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    Google denies initial Bungie subpoena in false DMCA strikers lawsuit

    According to a copy of a letter entered into public record in the state of Washington, Google has denied Bungie’s initial subpoena for Gmail records of alleged false DMCA strikers. As a consequence, Bungie has moved to file a separate subpoena pursuant to Rule 45 of the Federal Rules of Civil Procedure for expedited document production. The letter was first noticed by TorrentFreak

    Bungie is seeking a “Rule 45 subpoena” in an attempt to circumvent Google’s claims it is a non-party in the lawsuit, and create a need for Google to surrender the user data it has on the alleged fraudsters ahead of any discovery.

    In a complaint filed March 24, Bungie alleged YouTube’s lack of sufficient policing in its official DMCA striking process led to dozens of independent Destiny 2 content creators receiving “false” DMCA strikes on their content.

    Bungie also alleges the individuals that fooled the YouTube copyright striking system caused them “nearly incalculable damage.”

    Google’s compliance with the subpoena is central to the efforts to track the alleged impostors down. According to the complaint, the defendants utilized the same Gmail address pattern as the third-party company Bungie contracts to deliver DMCA strikes to several Destiny 2 creators.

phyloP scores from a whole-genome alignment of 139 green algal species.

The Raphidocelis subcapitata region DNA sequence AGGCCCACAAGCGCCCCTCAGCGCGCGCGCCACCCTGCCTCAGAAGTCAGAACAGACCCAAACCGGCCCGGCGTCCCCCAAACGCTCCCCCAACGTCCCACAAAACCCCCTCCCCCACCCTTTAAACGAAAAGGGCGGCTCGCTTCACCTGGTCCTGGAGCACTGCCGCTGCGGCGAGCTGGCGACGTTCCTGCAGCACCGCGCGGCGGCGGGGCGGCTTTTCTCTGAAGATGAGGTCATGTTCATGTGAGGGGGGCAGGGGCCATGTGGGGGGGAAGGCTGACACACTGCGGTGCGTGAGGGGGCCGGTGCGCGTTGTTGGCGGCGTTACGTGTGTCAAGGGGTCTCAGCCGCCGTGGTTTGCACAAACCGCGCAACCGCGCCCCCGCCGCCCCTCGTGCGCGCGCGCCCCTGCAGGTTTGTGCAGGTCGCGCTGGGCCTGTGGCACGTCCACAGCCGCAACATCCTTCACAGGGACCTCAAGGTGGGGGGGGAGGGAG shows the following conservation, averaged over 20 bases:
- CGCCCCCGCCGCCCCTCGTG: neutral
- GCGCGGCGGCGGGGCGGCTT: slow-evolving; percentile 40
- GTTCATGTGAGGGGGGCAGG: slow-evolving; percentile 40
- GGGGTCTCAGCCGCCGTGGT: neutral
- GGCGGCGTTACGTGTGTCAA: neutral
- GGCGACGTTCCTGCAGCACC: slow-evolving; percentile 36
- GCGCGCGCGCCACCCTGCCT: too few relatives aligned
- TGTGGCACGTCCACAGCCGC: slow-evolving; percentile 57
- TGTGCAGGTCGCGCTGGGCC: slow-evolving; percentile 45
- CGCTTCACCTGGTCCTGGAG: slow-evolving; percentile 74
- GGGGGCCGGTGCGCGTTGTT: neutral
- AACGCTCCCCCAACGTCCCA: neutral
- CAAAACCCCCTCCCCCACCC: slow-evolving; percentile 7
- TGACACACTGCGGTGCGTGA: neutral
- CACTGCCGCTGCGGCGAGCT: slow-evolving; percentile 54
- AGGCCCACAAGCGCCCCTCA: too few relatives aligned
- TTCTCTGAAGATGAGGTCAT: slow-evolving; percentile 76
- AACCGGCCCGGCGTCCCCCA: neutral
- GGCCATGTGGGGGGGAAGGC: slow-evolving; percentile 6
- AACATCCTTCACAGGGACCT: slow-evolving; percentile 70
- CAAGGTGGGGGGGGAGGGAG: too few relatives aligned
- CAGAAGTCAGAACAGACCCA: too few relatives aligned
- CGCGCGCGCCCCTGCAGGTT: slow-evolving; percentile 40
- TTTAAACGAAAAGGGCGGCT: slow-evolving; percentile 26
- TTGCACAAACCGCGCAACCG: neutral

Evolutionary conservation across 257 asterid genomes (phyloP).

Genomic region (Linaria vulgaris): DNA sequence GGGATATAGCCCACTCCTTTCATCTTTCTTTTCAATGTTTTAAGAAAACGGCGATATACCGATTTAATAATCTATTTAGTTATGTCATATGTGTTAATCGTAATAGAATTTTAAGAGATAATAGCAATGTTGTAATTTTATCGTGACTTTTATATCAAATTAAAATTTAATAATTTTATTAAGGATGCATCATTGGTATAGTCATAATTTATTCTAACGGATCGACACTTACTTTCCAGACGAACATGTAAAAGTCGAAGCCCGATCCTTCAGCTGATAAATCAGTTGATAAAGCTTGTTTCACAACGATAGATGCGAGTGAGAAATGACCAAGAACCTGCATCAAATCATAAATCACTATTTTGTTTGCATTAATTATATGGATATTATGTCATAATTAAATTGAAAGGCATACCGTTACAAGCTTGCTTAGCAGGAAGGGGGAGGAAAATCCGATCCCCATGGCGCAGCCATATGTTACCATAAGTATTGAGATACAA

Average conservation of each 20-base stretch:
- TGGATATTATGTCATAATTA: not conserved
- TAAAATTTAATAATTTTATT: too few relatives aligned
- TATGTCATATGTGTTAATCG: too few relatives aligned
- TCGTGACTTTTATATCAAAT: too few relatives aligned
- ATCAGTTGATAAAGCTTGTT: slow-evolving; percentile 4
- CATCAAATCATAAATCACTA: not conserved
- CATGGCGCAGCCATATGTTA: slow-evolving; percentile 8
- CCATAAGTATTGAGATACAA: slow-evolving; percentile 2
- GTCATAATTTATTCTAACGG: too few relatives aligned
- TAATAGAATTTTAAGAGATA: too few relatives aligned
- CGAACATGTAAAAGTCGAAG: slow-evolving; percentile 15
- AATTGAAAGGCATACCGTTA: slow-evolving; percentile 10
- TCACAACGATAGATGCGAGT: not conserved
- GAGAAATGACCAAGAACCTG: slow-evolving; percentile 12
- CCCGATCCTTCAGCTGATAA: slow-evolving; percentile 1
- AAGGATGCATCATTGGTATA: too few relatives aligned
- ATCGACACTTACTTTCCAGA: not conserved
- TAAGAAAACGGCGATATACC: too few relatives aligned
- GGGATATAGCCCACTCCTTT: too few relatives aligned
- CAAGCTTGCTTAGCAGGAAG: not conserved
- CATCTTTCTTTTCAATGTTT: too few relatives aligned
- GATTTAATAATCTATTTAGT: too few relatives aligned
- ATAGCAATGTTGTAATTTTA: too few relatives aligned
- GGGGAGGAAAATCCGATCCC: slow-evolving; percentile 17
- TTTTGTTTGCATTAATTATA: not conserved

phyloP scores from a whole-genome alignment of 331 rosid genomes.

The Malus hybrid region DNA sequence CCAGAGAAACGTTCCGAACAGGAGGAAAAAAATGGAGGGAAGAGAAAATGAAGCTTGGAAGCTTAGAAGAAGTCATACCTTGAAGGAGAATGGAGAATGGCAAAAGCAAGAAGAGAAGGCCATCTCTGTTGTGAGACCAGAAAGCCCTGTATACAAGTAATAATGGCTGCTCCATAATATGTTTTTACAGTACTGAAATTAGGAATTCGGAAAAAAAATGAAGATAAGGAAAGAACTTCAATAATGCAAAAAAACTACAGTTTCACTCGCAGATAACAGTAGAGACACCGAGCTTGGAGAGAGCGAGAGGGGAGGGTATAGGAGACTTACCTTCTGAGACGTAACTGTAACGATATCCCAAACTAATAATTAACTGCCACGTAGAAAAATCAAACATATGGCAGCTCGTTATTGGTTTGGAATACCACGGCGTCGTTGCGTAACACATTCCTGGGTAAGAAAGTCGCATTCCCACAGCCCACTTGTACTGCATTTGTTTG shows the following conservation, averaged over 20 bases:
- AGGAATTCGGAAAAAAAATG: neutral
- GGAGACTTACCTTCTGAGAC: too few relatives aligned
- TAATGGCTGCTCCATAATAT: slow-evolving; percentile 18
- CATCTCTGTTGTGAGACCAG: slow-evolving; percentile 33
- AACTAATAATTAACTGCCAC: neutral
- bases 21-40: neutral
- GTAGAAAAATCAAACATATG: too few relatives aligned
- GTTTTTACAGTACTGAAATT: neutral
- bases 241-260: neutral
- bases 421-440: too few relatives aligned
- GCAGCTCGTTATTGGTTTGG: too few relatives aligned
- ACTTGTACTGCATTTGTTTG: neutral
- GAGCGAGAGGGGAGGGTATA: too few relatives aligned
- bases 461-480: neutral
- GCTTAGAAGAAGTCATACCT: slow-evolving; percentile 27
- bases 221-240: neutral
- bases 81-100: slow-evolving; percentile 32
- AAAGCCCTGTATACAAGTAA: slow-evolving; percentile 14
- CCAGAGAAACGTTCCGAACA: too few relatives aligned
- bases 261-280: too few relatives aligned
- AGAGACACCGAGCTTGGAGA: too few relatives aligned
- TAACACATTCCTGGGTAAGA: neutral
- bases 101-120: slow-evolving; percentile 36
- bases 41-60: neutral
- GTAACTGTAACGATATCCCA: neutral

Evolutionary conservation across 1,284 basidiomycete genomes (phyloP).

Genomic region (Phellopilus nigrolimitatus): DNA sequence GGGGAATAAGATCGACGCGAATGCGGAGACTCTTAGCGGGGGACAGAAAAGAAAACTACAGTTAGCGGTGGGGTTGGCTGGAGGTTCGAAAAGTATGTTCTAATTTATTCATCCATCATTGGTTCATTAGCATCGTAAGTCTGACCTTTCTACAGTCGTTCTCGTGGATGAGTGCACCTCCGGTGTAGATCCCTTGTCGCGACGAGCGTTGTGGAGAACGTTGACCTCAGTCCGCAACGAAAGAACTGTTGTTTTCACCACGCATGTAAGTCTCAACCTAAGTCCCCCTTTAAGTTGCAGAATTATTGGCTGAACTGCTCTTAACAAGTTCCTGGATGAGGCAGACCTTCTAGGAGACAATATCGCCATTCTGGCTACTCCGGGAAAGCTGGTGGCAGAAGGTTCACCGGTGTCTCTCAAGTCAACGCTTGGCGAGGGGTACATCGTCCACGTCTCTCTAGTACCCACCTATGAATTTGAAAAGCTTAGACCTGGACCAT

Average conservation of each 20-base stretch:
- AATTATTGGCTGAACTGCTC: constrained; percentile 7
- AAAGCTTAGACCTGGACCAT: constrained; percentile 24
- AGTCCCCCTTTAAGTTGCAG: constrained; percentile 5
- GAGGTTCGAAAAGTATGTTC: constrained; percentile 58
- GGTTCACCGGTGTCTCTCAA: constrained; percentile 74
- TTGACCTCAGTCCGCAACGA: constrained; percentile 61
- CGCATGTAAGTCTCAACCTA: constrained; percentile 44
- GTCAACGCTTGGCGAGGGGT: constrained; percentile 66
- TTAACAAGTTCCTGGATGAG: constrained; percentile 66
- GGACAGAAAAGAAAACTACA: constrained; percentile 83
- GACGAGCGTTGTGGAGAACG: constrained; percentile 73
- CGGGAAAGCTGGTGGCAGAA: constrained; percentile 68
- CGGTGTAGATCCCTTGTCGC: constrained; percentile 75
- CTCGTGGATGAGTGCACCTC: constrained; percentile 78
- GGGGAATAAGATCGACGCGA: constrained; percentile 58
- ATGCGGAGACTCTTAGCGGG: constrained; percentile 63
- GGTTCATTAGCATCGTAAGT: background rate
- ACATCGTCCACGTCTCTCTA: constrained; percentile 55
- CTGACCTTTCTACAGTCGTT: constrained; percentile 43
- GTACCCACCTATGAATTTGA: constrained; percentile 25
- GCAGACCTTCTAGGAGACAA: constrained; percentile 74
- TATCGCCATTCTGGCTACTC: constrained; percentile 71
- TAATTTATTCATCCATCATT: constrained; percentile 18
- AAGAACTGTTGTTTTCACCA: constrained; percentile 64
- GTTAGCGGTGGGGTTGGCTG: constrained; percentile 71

Bungie uses a vendor called “CSC Global” for instances of brand protection, which can extend to DMCA and other copyright issues. According to the complaint, the only Gmail account that’s confirmed by YouTube to issue DMCA takedowns on behalf of Bungie is “[email protected].” 

    The Rule 45 subpoena was not only sought to determine the identities of the John Doe defendants who used that Gmail format to file false DMCA takedown notices through YouTube’s pathways but to verify the identity of the “[email protected]” account holder.

    Google declined to produce the documents in response to the subpoena because it believed them to be objectionable.

    Google alleges it does not have to comply with the initial subpoena because the subpoena and the lawsuit itself are legally improper. Specifically, Google takes issue with the belief the defendants allegedly do not reside in the United States and the fact Bungie’s subpoena was not served upon its business in Ireland, where Google’s European consumer data is located. “Google Ireland Limited requires binding legal process issued by an Irish court or under Irish law which must be validly served on Google Ireland,” the letter read.

    Google also alleges the information Bungie seeks is easily obtainable via public sources and that the subpoena creates an “undue burden on a disinterested non-party.”

    With user data of the alleged impostors’ Gmail accounts, Bungie asserts identifying the fraudsters would be incredibly simple. “Google’s refusal to respond also stands in the way of ascertaining the true scope of the harm caused by this fraud,” the motion for leave explains.

    In the initial complaint, Bungie and their counsel contend the defendants are subject to U.S. law due to the LSLA (Limited Software License Agreement) they signed by becoming Destiny 2 players. 

    As suggested by Google in its letter to Bungie dated April 4, 2022, Bungie’s counsel has requested a meet and confer with Google’s counsel to discuss potential cooperation, but has not received a response, as of April 6.

    As seen on Dot Esports

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